Friday, March 26, 2010

'Pink Project' by Portia Munson: establishing artistic succession

Artist and critic Mira Schor called attention to the work of Portia Munson in her comments to yesterday's post about The Color Project of JeongMee Yoon. Schor raised the issue of aesthetic matrilineal indebtedness::
I know JeonMee Yoon is aware of this piece, but the closeness of her work to Munson's is almost plagiarism unless it is acknowledged -- here is an instance of matrilineage if ever there was one.

I would perhaps develop my comment in this way: that two artists would focus on the same type of gendered color coding of endless amounts of cheap every day commodities is an indicator of a general situation, but if one knows that the other did the --visually identical -- work of discovery and research already, what is her responsibility to the earlier artist?
Holland Cotter praised the "impressive debut"of Portia Munson's first NYC solo gallery show in 1994. Her Pink Project was first seen in the "Bad Girls" show at the New Museum in 1993.

Pink Project is now on display at P.P.O.W., a contemporary gallery in New York City, as part of an exhibition called Debris, with Sarah Frost and Aurora Robson (from March 20--April 24). The  photo above from the exhibit shows, as Cotter puts it: "a Surrealist melding of nostalgia, humor and a somewhat creepy sensuality." Schor notes that: 
It is also a very beautiful art work, in the real, as a sculpture, and also as a kind of a painting, as light hits it, as it fills your visual field, absorbs the viewer in the endless wonderment of detail while filling one's eyes with color, and its beauty, the intense visual pleasure is part of the deep significance of the piece...
More images of Munson's work are archived in a piece by Raychael Stine at a blog-with-syllabus called Collections and Archives as Creative Practice.

Schor acknowledges one distinction between the work of JeongMee Yoon and Portia Munson, in a comment that helps establish conceptual and matrilineal succession:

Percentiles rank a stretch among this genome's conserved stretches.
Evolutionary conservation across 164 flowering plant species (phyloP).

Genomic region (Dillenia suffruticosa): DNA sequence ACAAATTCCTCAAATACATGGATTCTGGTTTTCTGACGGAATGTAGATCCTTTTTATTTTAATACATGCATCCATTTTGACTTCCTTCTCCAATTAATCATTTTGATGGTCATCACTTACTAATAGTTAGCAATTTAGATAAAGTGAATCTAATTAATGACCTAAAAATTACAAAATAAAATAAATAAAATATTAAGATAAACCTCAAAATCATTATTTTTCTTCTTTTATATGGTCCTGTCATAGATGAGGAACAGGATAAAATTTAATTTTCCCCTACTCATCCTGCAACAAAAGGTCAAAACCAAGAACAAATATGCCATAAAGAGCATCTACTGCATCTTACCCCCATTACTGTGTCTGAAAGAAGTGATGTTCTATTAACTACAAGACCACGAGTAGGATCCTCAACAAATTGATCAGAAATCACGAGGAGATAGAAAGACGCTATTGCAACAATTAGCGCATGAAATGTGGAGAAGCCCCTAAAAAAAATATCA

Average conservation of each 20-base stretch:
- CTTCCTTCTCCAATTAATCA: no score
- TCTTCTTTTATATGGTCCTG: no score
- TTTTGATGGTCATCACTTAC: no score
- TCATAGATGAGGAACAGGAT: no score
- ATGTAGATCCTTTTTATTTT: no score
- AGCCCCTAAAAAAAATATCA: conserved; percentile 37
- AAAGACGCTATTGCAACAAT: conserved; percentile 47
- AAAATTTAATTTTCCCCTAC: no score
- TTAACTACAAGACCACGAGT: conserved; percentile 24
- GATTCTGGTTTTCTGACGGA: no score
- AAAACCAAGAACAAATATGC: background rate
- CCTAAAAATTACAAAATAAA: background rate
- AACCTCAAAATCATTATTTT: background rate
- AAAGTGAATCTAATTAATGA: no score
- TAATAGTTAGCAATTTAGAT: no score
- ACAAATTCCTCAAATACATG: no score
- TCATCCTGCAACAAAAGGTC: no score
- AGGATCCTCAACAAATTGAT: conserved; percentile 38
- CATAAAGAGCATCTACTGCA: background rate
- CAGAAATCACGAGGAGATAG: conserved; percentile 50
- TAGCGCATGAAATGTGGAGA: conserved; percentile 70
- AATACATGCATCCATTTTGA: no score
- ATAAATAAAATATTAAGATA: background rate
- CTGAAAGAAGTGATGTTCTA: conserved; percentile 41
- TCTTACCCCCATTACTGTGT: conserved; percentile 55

I would add one point: JeonMee Yoon's work emphasizes the children who are the consumer/ collectors of these objects which have been created in order to help them conform to gender stereotypes. Portia's work which came first pointed to the astounding lengths to which commodity culture went to create, uphold and benefit from stereotypical femininity -- the sheer amount and type of objects that are PINK.
Putting children into rooms with their possessions (much as Peter Wenzel and Faith D'Aluisio do with families and food in the book Hungry Planet: What the World Eats) makes us think about the documentary process of working with human subjects to investigate their particular object relations.

I experience both fascination and repulsion in relation to the work of these artists. The visual elements of all of these objects and their careful arrangement force me to think about the extraordinary investments of desire we place on chosen commodities. We relish and examine minute variations, create meaningful juxtapositions, and take pleasure in arranging sets.

Both projects prompt reflection about topics that extend far beyond the compelling formal elements of the work. They encourage conversation about arousal, commodification, waste, compulsion, and gender. (And, yes, especially in the context of feminist art – artistic indebtedness and matrilineal succession.)

I also think that experiencing Munson's work directly must provoke many memories in relation to childhood and youth, and to that almost infantile sensation we feel in when we come across objects that arouse internal mechanisms of need, demand, and desire.


ArtSparker said...

A lot of conceptual art, particularly conceptual art about consumer society, Has all the daring of throwing a rock at the Great Wall of China from a few feet away. It's just hard for me to take most of it seriously for this reason. See also under Tom Wolfe's "The Painted Word".

elena said...

But take the "concept" out, and you are so often left with only surfaces, and we have so many of those. I am so grateful for having grown up in the shadow of the Walker Art Center, a place for ideas as well as images. It entirely changed the way I see work in other places.

Not that there aren't weak examples of conceptual art, but I don't think these projects are examples of that.